Opioid abuse is a significant and growing problem in America. If you’ve been caught up in the crisis and find yourself addicted to opioids without any idea of what to do about it, we’re going to talk through the options open to you.
There are many routes to sobriety and recovery, even if it seems like you’re stuck in a vicious cycle right now. It’s tough to do it alone, but you needn’t worry because there is help and support out there that’ll make the process of stopping your opioid addiction in its tracks a lot easier. Things like medically supervised detox, holistic treatment, and therapy models have worked for thousands of people struggling to stop using opioids for good.
Admit You Need Help With Your Opioid Problem
One of the hardest things to do for many people is to actually admit the scale of the problem they’re experiencing. It’s easy to bury your head in the sand and pretend that none of it’s happening, but this doesn’t help you get out of your situation. It will never make addiction go away. Nor will it free your mind to find a solution to magically stop. Minimizing the issue doesn’t help a real life-size need for help.
It’s not just about admitting that you have a problem though. You also need to be honest with yourself about wanting to get help and move forward. Unless you really want to get out of the addiction ditch and you’re truly ready to make these changes happen, nothing will really improve.
Seek Professional Guidance in Treatment Centers
It’s important to know that you’re not alone when you’re dealing with an opioid addiction problem. There’s a lot of professional help out there that you can take advantage of and benefit from. Treatment centers are particularly useful if you need that kind of help.
It’s much easier to quit opioids and improve your health by seeking assistance at one of these locations than it is to go it alone and try to quit that way. They’ll offer you the care and guidance that you might be lacking from any friends or family.
Consider Medication-Assisted Treatments
Many people trying to stop taking opioids worry about the withdrawal symptoms they’ll experience during the quitting process. However, there are medications out there that can help with this and a doctor might prescribe you these if you’re going through the process of quitting with proper support.
Certain doctor-prescribed and medically monitored medications can be used as part of the opioid detoxification process. But each person’s situation is unique and the medical professionals involved will decide which medications if any are right for you to take as you try to stop taking opioids.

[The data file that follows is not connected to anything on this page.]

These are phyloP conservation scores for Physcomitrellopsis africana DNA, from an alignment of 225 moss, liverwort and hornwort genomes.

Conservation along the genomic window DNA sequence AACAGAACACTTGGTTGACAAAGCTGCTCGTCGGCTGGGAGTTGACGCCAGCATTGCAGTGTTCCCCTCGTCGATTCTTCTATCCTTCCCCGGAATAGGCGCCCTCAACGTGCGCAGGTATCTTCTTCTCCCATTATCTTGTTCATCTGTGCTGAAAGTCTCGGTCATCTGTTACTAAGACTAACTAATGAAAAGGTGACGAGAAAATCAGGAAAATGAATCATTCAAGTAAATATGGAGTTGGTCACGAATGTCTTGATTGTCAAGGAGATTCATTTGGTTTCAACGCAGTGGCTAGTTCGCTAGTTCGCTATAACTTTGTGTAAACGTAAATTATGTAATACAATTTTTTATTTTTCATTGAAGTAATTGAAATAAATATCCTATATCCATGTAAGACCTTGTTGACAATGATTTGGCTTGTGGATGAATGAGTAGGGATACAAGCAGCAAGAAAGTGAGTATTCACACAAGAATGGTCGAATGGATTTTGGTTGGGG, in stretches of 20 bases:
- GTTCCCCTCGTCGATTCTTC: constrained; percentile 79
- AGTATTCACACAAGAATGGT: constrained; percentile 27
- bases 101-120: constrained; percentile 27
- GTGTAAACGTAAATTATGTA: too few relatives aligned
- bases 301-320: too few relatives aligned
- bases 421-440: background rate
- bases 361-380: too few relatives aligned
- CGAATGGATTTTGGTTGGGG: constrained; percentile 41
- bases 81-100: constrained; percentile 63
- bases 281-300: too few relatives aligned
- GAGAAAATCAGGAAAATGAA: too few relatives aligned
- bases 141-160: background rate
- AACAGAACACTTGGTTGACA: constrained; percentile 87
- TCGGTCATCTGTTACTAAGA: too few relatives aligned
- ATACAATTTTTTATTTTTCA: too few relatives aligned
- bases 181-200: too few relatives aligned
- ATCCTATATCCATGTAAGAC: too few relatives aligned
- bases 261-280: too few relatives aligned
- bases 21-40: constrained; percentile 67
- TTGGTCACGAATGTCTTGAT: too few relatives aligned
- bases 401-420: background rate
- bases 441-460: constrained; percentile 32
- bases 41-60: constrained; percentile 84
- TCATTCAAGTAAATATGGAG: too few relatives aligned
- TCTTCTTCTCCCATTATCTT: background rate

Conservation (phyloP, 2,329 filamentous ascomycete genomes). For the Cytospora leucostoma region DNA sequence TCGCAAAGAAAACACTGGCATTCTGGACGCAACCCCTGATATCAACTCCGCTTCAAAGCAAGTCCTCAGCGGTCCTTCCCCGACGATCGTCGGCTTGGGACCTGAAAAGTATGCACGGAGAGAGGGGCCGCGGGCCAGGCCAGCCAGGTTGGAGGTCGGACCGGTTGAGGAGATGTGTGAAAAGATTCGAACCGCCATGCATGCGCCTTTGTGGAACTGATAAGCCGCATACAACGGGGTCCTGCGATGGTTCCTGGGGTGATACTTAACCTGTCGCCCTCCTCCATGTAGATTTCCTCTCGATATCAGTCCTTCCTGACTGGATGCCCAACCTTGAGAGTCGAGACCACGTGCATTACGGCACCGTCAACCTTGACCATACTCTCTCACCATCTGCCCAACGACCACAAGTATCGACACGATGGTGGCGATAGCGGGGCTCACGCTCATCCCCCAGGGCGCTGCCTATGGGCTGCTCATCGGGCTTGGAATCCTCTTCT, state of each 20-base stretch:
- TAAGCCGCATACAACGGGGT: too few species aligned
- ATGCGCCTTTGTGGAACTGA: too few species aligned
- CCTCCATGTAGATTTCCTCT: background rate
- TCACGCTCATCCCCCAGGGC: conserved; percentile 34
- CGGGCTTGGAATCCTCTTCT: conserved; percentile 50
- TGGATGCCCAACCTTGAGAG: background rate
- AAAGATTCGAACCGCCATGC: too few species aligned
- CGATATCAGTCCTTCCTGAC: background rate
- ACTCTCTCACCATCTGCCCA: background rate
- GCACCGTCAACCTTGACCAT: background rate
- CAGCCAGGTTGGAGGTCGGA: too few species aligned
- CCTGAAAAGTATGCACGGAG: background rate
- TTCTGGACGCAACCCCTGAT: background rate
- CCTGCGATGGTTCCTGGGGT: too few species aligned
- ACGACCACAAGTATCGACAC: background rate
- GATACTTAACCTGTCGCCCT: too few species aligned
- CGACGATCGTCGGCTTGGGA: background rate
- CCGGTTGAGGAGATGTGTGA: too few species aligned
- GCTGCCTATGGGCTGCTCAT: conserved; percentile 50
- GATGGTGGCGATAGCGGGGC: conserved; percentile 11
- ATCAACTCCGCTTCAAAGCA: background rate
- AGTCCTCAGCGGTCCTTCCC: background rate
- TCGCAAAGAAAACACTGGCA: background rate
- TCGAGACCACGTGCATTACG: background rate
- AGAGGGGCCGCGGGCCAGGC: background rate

A Combination of Approaches is Best
As well as beating the physical addiction to opioids you’ve been experiencing, you also need to tackle any of the underlying problems that might have led to you experiencing that addiction in the first place. You can’t ignore those factors if you want to achieve a successful long-term recovery. Many of us experience childhood trauma or painful experiences that put stress on our daily functioning. If these traumas get suppressed for long, it could lead us to lean on drugs or alcohol for relief.
That’s why it’s so important to use a combination of approaches and that’s something a professional can help you with. There’s always more than one way to tackle an addiction problem and tackling it from various angles usually works best for people.
Communication and Supportive Community
A big part of overcoming an addiction is about talking about your problems and working through them. Therapists can help with this and some facilities have people like that you can talk to while you also get help for the physical aspects of your opioid addiction.
Talking can help you in your recovery more than you think. A lot of people can find it hard to open up and talk about their problems and what they’ve been through in the past, but you should at least try to give it a chance if you get the chance to.
Relapses Happen But There’s Support Out There
Worrying about relapses shouldn’t stop you from seeking help to overcome your addiction. Yes, relapses can happen but that doesn’t necessarily mean you’ll experience one. And it certainly shouldn’t be used as an excuse to avoid taking action.
If you do relapse at some point in the future, there’s help out there to get you back on track, so you don’t need to feel alone or abandoned in that situation should it ever arise. And with the right support, you probably won’t relapse anyway.
If you want to stop using opioids, the steps above will help you make that happen. No matter how impossible it seems right now, quitting is within reach for you, as long as you’re willing to take action and seek out the help discussed above. There are many treatment centers and interventionists that’ll be able to help you.
If you or a loved one needs help overcoming opioids, call us right now at 949-625-4019.